PILSEN — In Pilsen, Ananías Ocampo is abuelo to many of his neighbors.
For the past four years, the 75-year-old paletero has been a staple in the spring and summer months at 18th and Paulina, offering smiles, conversation and scoops of ice cream. And like a beloved family member, residents stop by to bring him coffee or tacos while he spends his days selling paletas and frozen treats near the 18th Street Pink Line stop.
“Ya comiste’s abuelito?” — “Have you eaten, grandpa?” — one woman asks as she leans in to give him a hug.
He smiles and points to a bag of tacos and a coffee a neighbor dropped off just 30 minutes earlier. She gives him another hug before rushing off to work.
Minutes later, a small child rushes in to give Ocampo a hug and giggles as her mother waves to him from across the street.
Over the last few months, the Pilsen community has been rallying behind the ailing paletero, launching a GoFundMe campaign and hosting a fundraiser to bring some relief to Ocampo, who faces mounting medical expenses and is in need of permanent housing.
In August, Hoy reported on Ocampo’s deteriorating health and the difficulties immigrants face as they grow older with fewer job prospects. Ocampo immigrated from Guerrero, Mexico to Pilsen after his wife died 30 years ago, according to the report.
In Chicago, Ocampo has worked in factories, as a dishwasher in restaurants and other odd jobs through temp agencies. Eventually, he started selling ice cream and paletas for Cafe Emmanuel, 1915 W. 19th St., in the spring and summer, and sold queso fresco door to door in the winter, he said.
But he is growing increasingly worried about his future and ability to work, as his ailing health has made it difficult to make enough money to survive. In recent years, Ocampo has had surgery to treat cataracts and was diagnosed with diabetes. In need of knee surgery, he now uses a walker or cane to move around.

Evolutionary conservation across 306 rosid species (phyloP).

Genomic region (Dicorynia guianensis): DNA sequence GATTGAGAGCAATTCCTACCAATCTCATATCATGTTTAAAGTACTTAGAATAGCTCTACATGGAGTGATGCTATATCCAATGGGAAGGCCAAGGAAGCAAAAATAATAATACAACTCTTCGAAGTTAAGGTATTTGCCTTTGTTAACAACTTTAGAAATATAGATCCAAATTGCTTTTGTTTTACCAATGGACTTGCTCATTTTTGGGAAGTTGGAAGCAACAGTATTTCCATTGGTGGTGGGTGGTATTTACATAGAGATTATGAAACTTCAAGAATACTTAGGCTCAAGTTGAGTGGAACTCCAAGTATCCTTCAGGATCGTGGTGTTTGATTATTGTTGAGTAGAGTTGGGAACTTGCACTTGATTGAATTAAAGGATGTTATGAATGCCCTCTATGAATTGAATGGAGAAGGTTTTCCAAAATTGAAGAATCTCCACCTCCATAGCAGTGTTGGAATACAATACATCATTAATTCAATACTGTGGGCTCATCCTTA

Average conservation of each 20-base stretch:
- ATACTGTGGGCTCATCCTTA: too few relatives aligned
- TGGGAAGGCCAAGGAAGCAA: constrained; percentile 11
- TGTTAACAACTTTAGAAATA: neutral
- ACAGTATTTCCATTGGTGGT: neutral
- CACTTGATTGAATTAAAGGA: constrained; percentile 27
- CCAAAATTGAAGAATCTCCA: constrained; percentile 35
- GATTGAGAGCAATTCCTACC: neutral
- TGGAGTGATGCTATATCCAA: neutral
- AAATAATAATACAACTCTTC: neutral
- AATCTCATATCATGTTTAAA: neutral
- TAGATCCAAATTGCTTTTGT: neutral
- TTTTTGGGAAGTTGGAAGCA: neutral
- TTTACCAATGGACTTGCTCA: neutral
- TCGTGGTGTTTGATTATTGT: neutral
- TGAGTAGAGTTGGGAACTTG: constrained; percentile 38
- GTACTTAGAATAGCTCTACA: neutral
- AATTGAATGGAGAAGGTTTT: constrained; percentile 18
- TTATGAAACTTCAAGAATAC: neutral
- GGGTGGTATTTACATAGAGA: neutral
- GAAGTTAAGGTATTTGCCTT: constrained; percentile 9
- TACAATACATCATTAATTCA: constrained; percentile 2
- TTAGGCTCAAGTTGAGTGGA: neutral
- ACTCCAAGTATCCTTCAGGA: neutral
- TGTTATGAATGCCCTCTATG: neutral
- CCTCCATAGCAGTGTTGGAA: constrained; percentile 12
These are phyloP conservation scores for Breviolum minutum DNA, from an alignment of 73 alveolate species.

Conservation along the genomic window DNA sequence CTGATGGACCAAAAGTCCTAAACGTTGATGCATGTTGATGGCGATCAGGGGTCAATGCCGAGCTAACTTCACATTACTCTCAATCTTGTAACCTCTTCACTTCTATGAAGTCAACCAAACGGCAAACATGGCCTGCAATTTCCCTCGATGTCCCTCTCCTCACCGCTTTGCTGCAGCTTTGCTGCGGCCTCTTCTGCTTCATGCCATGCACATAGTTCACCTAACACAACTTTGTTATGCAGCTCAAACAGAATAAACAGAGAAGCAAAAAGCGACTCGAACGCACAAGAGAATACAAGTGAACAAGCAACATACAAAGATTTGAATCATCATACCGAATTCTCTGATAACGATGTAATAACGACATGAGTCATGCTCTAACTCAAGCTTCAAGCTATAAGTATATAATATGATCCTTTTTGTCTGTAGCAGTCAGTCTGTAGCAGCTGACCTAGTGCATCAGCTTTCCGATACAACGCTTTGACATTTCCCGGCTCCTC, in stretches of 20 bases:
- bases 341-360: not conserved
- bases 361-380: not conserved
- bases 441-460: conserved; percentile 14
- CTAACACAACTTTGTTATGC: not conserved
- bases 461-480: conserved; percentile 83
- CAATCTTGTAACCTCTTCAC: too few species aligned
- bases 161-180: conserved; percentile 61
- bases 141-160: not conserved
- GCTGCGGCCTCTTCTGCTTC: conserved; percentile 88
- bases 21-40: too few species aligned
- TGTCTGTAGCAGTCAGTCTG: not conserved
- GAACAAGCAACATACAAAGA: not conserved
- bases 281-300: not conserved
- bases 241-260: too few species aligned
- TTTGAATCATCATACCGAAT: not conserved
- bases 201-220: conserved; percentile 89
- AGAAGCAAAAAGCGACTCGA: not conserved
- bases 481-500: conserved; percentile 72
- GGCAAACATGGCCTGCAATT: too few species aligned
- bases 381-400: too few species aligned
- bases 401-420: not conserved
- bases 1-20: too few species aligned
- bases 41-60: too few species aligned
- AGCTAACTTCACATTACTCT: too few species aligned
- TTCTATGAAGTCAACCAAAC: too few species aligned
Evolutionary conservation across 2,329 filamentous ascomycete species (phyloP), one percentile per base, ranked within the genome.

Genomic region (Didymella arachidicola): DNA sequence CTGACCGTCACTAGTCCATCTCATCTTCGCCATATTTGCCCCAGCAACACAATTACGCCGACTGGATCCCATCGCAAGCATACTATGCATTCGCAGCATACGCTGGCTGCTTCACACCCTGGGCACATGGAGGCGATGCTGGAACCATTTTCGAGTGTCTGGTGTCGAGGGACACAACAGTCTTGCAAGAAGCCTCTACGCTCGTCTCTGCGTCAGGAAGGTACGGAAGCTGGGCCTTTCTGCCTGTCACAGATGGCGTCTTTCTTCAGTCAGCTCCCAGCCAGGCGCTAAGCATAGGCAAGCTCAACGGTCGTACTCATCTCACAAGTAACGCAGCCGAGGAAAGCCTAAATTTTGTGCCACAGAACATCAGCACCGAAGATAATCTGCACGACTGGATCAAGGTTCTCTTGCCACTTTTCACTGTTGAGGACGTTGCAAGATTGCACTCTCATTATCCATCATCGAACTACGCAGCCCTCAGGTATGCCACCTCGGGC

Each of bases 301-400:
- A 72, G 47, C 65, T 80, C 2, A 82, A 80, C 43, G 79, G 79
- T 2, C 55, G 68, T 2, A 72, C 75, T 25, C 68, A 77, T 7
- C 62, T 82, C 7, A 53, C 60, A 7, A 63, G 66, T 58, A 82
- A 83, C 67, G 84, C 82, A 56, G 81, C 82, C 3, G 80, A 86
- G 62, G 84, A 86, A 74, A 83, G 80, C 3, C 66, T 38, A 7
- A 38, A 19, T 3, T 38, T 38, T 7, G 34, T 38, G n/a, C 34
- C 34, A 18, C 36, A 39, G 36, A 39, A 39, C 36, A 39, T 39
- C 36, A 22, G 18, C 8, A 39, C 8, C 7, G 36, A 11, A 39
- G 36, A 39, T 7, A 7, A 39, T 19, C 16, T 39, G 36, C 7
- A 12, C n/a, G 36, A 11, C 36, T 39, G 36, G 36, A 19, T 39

Despite his health, Ocampo still gets out of bed each day, working through his increasing knee pain so he can pay his bills.
Some days he makes up to $30 and other days he doesn’t sell anything, Ocampo said. But he remains optimistic.
‘He could be my father‘
Activist Hilda Burgos, who is working alongside the owners of Cafe Emmanuel, Pilsen Alliance and Ald. Byron Sigcho-Lopez (25th) to help Ocampo, said she wants to make sure the ailing paletero can retire soon, especially as his ability to walk diminishes.
Last month, Sigcho-Lopez worked with local groups to host a fundraiser for Ocampo at Harrison Park which raised nearly $5,000. Sigcho-Lopez said he was impressed with the neighborhood’s grassroots push to help one of their own.
“It speaks volumes of the kind of community of people who have come to offer a helping hand to [Ocampo],” Sigcho-Lopez said. “It’s an understanding of the immigrant community, and who our immigrant community really is.”
It’s a community that displays its values daily in the way neighbors care for each other, said the alderman, who immigrated to the U.S. from Ecuador.
“During this time of constant attacks against the immigrant community by [the Trump administration,] we see the other side — the solidarity from our community,” Sigcho-Lopez said.
When Burgos first met Ocampo earlier this summer, she thought: “He could be my father.”
In the last few weeks, Ocampo was moved out of a room in a basement he rented for nearly $300 to a temporary apartment with Burgos and Pilsen Alliance’s help. Burgos said the conditions were unfit for anyone, let alone someone with ailing health.
“We needed to get him out of there. He deserves a dignified [space],” said Burgos.
Ocampo has had to move multiple times in recent years as rents in the gentrifying neighborhood rise.
Pilsen Alliance Director Moises Moreno said Ocampo’s story highlights a prevalent issue among seniors in the immigrant community.
“This is a reality for a lot of people … and this highlights the need for affordable housing,” Moreno said.
Burgos and Moreno said they are working to ensure Ocampo finds permanent, stable housing as soon as possible.
In the meantime, Burgos remains committed to making sure he is looked after.
“We aren’t going anywhere. We won’t abandon him. We are going to continue to support him,” Burgos said in Spanish.
Ocampo said the help he’s received from his neighbors in his time of need has been “a blessing.”
“Many people have been helping. …I’m very grateful,” he said with a smile. “This is my family.”
You can donate to Ananías Ocampo here.
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